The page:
Where is suptech heading?

Technology plays a huge role in nearly every aspect of financial services today. As the world moved online, tools and infrastructure to help people manage their money and make payments have burgeoned the world over in the past decade.

With much of the finance world now leveraging technology to conduct business, predict trends and deliver services, financial services regulators are also developing new technologies to monitor markets, supervise financial institutions and conduct other administrative activities. The emergence of purpose-built technologies to facilitate regulator oversight has, over the past few years, garnered its own moniker of supervisory technology, or suptech.

Interest in suptech is proliferating across the globe thanks to a diverse set of prudential and conduct regulators. A sampling of regulators developing suptech include the FDIC, CFPB, FINRA and Federal Reserve in the U.S.; the U.K.’s FCA and Bank of England; the National Bank of Rwanda in Africa; as well as the ASIC, HKMA and MAS in Asia. Several “super regulators” are also engaged in suptech efforts such as the Bank of International Settlements, the Financial Stability Board and the World Bank.

The strides in suptech demonstrate that creative thinking coupled with experimentation and scalable, easily accessible technologies are jump-starting a new approach to regulation.

In this post, we’ll examine a few core suptech use cases, consider its future and explore the challenges facing regulators as the market matures. The uses are diverse, so we’ll focus on three key areas: regulatory reporting, machine-readable regulation, and market and conduct oversight.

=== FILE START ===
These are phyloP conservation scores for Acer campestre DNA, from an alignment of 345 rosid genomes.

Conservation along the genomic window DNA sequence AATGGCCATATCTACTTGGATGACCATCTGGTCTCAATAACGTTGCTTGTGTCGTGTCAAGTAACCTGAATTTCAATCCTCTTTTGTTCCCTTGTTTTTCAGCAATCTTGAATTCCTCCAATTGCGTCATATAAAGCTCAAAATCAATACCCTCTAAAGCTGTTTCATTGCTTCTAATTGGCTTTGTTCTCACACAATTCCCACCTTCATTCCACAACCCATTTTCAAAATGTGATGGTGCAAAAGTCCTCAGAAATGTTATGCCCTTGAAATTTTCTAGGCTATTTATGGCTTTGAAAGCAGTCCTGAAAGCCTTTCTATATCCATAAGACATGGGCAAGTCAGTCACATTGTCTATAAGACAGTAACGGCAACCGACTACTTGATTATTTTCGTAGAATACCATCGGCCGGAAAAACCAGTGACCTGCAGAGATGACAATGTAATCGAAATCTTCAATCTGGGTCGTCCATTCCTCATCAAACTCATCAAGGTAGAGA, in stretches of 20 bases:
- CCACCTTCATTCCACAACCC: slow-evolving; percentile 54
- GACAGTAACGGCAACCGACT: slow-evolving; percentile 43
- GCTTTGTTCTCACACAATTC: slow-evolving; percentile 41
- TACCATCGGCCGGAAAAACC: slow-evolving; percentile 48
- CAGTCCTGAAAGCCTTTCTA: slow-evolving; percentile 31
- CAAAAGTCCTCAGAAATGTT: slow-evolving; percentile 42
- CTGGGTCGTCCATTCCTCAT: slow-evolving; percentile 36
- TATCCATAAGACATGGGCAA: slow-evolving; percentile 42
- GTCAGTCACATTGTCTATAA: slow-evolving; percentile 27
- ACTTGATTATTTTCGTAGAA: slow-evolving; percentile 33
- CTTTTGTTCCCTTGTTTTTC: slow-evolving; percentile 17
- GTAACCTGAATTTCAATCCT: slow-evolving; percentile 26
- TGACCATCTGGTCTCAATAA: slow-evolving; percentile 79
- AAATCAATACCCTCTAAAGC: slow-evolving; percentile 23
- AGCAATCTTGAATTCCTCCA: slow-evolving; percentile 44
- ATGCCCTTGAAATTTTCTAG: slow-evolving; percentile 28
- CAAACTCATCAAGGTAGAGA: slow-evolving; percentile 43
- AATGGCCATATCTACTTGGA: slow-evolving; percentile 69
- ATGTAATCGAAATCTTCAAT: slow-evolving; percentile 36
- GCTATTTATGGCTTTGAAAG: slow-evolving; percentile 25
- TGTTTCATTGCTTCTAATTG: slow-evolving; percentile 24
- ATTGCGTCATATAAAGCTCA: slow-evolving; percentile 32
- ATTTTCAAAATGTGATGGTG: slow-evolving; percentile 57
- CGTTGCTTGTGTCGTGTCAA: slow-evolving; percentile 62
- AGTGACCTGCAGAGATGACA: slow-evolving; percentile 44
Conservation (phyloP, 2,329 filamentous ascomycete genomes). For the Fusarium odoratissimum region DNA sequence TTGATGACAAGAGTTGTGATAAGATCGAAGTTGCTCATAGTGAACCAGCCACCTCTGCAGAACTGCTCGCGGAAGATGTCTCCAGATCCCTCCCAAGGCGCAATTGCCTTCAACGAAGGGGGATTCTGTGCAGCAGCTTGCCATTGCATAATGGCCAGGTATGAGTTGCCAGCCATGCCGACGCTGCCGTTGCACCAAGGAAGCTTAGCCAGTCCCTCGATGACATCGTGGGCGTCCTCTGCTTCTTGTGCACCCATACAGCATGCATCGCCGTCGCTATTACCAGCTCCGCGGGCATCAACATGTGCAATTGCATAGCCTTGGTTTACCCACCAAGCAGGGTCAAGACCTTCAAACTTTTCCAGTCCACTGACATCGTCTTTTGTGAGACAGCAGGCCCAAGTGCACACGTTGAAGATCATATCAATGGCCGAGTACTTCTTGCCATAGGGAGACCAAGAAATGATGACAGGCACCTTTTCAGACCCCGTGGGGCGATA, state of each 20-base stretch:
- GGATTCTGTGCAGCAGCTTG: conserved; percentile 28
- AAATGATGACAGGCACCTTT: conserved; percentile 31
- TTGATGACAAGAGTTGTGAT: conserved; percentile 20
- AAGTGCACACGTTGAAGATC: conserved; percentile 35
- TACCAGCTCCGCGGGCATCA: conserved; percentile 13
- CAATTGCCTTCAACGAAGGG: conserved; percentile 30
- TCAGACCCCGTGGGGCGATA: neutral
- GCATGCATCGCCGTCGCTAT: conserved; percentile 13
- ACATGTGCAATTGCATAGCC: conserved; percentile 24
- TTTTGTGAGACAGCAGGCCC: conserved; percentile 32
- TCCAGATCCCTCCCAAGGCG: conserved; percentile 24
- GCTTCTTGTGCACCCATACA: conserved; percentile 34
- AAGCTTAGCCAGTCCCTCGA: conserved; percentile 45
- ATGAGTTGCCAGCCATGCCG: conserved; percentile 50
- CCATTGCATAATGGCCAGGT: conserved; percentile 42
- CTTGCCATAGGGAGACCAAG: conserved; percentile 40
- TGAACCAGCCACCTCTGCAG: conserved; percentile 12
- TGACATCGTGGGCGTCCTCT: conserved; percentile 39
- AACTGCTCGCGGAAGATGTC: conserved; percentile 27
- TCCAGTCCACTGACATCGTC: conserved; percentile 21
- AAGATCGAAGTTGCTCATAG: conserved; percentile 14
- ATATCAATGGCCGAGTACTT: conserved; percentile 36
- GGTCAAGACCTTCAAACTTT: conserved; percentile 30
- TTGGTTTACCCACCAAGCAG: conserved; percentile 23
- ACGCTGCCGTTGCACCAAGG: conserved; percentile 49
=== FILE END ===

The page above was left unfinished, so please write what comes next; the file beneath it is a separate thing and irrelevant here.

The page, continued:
A quick general note: Nearly every financial services regulator is engaged in some type of suptech activity and the use cases discussed in this article are intended as a sample, not a comprehensive list.

But what exactly is suptech?

As a preliminary matter, we should quickly survey a few definitions of suptech to frame our understanding. Both the World Bank and BIS have offered definitions that provide useful outlines for this discussion. The World Bank states that suptech “refers to the use of technology to facilitate and enhance supervisory processes from the perspective of supervisory authorities.” It’s a little circular, but helpful.

The BIS defines suptech as “the use of technology for regulatory, supervisory and oversight purposes.” This is a similarly loose definition that describes the broader scope better.

Regardless of differences on the margins, the “sup” in these suptech definitions acknowledges the primacy of the idea that regulators’ objectives are to oversee the conduct, structure, and health of the financial system. Suptech technologies facilitate related regulatory supervision and enforcement processes.

Regulatory reporting

Regulatory reporting refers to a broad swath of activities such as financial firms providing trading data to regulatory authorities and regulators’ analysis of financial data or corporate information to determine the projected health or potential risks facing an institution or the market.

The MAS and FDIC are incorporating transactional and financial data reported by firms as a means to assess their financial viability. The MAS, in conjunction with BIS, has run tech sprints soliciting new ideas relating to regulatory reporting, while the FDIC has “a regulatory reporting solution that would allow ‘on-demand’ monitoring of banks as opposed to being constrained by ‘point-in-time’ reporting. This project is particularly targeted at smaller, community banks that provide only aggregated data on their financial health on a quarterly basis.”